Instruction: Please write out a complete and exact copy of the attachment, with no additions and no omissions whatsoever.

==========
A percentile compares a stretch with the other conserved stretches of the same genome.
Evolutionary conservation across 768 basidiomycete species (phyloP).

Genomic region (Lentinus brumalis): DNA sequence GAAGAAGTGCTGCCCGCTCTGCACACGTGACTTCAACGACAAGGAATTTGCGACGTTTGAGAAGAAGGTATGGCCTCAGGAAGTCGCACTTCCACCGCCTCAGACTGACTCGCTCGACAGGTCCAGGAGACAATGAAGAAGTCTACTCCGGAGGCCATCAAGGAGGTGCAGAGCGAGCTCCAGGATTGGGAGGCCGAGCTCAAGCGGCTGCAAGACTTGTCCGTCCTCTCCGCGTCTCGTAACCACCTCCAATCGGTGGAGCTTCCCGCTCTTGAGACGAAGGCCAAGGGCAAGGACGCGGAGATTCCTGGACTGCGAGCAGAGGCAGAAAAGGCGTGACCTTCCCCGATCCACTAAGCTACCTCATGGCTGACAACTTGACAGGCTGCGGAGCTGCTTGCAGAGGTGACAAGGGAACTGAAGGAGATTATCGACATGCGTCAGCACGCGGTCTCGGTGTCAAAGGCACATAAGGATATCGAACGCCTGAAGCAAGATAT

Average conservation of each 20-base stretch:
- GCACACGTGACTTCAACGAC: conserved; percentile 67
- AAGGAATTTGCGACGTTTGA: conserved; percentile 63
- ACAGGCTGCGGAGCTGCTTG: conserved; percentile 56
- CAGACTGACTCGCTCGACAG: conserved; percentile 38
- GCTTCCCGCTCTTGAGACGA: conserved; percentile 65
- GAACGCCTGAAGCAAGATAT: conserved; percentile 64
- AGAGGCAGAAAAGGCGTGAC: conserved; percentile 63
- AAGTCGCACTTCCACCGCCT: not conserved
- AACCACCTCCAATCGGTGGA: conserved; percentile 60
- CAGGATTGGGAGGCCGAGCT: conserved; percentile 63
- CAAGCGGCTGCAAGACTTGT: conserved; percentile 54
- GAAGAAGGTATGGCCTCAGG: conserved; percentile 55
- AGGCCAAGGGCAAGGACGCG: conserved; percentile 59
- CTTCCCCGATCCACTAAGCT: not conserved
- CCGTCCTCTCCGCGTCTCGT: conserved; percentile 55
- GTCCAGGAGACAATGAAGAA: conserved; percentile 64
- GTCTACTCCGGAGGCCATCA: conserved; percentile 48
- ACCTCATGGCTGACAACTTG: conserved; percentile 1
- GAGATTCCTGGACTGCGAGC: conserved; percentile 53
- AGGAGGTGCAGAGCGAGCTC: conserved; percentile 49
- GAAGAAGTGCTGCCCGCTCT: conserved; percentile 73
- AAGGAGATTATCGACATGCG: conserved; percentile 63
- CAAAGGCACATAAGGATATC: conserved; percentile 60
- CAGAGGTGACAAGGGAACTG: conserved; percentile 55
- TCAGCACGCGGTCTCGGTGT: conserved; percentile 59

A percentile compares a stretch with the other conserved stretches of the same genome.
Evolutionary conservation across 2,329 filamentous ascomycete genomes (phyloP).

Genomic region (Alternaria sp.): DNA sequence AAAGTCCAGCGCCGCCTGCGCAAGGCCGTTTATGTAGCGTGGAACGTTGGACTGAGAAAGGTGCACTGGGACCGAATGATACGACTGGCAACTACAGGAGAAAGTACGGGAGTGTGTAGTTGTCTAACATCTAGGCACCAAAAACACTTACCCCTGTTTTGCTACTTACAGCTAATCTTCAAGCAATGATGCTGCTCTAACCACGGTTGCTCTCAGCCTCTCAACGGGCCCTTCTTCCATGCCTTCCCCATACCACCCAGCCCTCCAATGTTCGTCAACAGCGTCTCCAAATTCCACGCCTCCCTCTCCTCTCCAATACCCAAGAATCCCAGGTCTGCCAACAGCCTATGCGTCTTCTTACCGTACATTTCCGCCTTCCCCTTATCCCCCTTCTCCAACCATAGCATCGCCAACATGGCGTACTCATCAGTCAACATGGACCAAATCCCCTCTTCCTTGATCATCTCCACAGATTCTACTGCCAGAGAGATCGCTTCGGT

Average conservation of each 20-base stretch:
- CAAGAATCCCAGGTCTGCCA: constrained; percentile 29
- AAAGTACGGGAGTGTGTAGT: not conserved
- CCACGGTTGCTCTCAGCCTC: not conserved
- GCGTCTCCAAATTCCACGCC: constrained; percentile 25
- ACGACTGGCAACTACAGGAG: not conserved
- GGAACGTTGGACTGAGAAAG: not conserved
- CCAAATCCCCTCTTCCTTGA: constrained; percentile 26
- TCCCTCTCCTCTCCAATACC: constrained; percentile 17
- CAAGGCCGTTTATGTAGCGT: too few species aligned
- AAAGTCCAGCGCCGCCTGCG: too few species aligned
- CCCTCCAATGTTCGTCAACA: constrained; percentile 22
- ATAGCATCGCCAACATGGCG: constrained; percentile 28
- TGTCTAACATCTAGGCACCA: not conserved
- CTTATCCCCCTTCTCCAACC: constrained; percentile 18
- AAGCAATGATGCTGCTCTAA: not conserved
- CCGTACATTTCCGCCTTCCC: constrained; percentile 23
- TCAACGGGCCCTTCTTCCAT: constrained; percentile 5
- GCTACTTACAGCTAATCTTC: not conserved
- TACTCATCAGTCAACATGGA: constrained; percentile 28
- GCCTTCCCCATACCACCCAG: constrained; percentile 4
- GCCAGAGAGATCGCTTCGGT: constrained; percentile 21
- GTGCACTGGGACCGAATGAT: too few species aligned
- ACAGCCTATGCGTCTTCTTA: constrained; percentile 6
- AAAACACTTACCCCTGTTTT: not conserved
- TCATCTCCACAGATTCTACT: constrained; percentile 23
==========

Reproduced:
A percentile compares a stretch with the other conserved stretches of the same genome.
Evolutionary conservation across 768 basidiomycete species (phyloP).

Genomic region (Lentinus brumalis): DNA sequence GAAGAAGTGCTGCCCGCTCTGCACACGTGACTTCAACGACAAGGAATTTGCGACGTTTGAGAAGAAGGTATGGCCTCAGGAAGTCGCACTTCCACCGCCTCAGACTGACTCGCTCGACAGGTCCAGGAGACAATGAAGAAGTCTACTCCGGAGGCCATCAAGGAGGTGCAGAGCGAGCTCCAGGATTGGGAGGCCGAGCTCAAGCGGCTGCAAGACTTGTCCGTCCTCTCCGCGTCTCGTAACCACCTCCAATCGGTGGAGCTTCCCGCTCTTGAGACGAAGGCCAAGGGCAAGGACGCGGAGATTCCTGGACTGCGAGCAGAGGCAGAAAAGGCGTGACCTTCCCCGATCCACTAAGCTACCTCATGGCTGACAACTTGACAGGCTGCGGAGCTGCTTGCAGAGGTGACAAGGGAACTGAAGGAGATTATCGACATGCGTCAGCACGCGGTCTCGGTGTCAAAGGCACATAAGGATATCGAACGCCTGAAGCAAGATAT

Average conservation of each 20-base stretch:
- GCACACGTGACTTCAACGAC: conserved; percentile 67
- AAGGAATTTGCGACGTTTGA: conserved; percentile 63
- ACAGGCTGCGGAGCTGCTTG: conserved; percentile 56
- CAGACTGACTCGCTCGACAG: conserved; percentile 38
- GCTTCCCGCTCTTGAGACGA: conserved; percentile 65
- GAACGCCTGAAGCAAGATAT: conserved; percentile 64
- AGAGGCAGAAAAGGCGTGAC: conserved; percentile 63
- AAGTCGCACTTCCACCGCCT: not conserved
- AACCACCTCCAATCGGTGGA: conserved; percentile 60
- CAGGATTGGGAGGCCGAGCT: conserved; percentile 63
- CAAGCGGCTGCAAGACTTGT: conserved; percentile 54
- GAAGAAGGTATGGCCTCAGG: conserved; percentile 55
- AGGCCAAGGGCAAGGACGCG: conserved; percentile 59
- CTTCCCCGATCCACTAAGCT: not conserved
- CCGTCCTCTCCGCGTCTCGT: conserved; percentile 55
- GTCCAGGAGACAATGAAGAA: conserved; percentile 64
- GTCTACTCCGGAGGCCATCA: conserved; percentile 48
- ACCTCATGGCTGACAACTTG: conserved; percentile 1
- GAGATTCCTGGACTGCGAGC: conserved; percentile 53
- AGGAGGTGCAGAGCGAGCTC: conserved; percentile 49
- GAAGAAGTGCTGCCCGCTCT: conserved; percentile 73
- AAGGAGATTATCGACATGCG: conserved; percentile 63
- CAAAGGCACATAAGGATATC: conserved; percentile 60
- CAGAGGTGACAAGGGAACTG: conserved; percentile 55
- TCAGCACGCGGTCTCGGTGT: conserved; percentile 59

A percentile compares a stretch with the other conserved stretches of the same genome.
Evolutionary conservation across 2,329 filamentous ascomycete genomes (phyloP).

Genomic region (Alternaria sp.): DNA sequence AAAGTCCAGCGCCGCCTGCGCAAGGCCGTTTATGTAGCGTGGAACGTTGGACTGAGAAAGGTGCACTGGGACCGAATGATACGACTGGCAACTACAGGAGAAAGTACGGGAGTGTGTAGTTGTCTAACATCTAGGCACCAAAAACACTTACCCCTGTTTTGCTACTTACAGCTAATCTTCAAGCAATGATGCTGCTCTAACCACGGTTGCTCTCAGCCTCTCAACGGGCCCTTCTTCCATGCCTTCCCCATACCACCCAGCCCTCCAATGTTCGTCAACAGCGTCTCCAAATTCCACGCCTCCCTCTCCTCTCCAATACCCAAGAATCCCAGGTCTGCCAACAGCCTATGCGTCTTCTTACCGTACATTTCCGCCTTCCCCTTATCCCCCTTCTCCAACCATAGCATCGCCAACATGGCGTACTCATCAGTCAACATGGACCAAATCCCCTCTTCCTTGATCATCTCCACAGATTCTACTGCCAGAGAGATCGCTTCGGT

Average conservation of each 20-base stretch:
- CAAGAATCCCAGGTCTGCCA: constrained; percentile 29
- AAAGTACGGGAGTGTGTAGT: not conserved
- CCACGGTTGCTCTCAGCCTC: not conserved
- GCGTCTCCAAATTCCACGCC: constrained; percentile 25
- ACGACTGGCAACTACAGGAG: not conserved
- GGAACGTTGGACTGAGAAAG: not conserved
- CCAAATCCCCTCTTCCTTGA: constrained; percentile 26
- TCCCTCTCCTCTCCAATACC: constrained; percentile 17
- CAAGGCCGTTTATGTAGCGT: too few species aligned
- AAAGTCCAGCGCCGCCTGCG: too few species aligned
- CCCTCCAATGTTCGTCAACA: constrained; percentile 22
- ATAGCATCGCCAACATGGCG: constrained; percentile 28
- TGTCTAACATCTAGGCACCA: not conserved
- CTTATCCCCCTTCTCCAACC: constrained; percentile 18
- AAGCAATGATGCTGCTCTAA: not conserved
- CCGTACATTTCCGCCTTCCC: constrained; percentile 23
- TCAACGGGCCCTTCTTCCAT: constrained; percentile 5
- GCTACTTACAGCTAATCTTC: not conserved
- TACTCATCAGTCAACATGGA: constrained; percentile 28
- GCCTTCCCCATACCACCCAG: constrained; percentile 4
- GCCAGAGAGATCGCTTCGGT: constrained; percentile 21
- GTGCACTGGGACCGAATGAT: too few species aligned
- ACAGCCTATGCGTCTTCTTA: constrained; percentile 6
- AAAACACTTACCCCTGTTTT: not conserved
- TCATCTCCACAGATTCTACT: constrained; percentile 23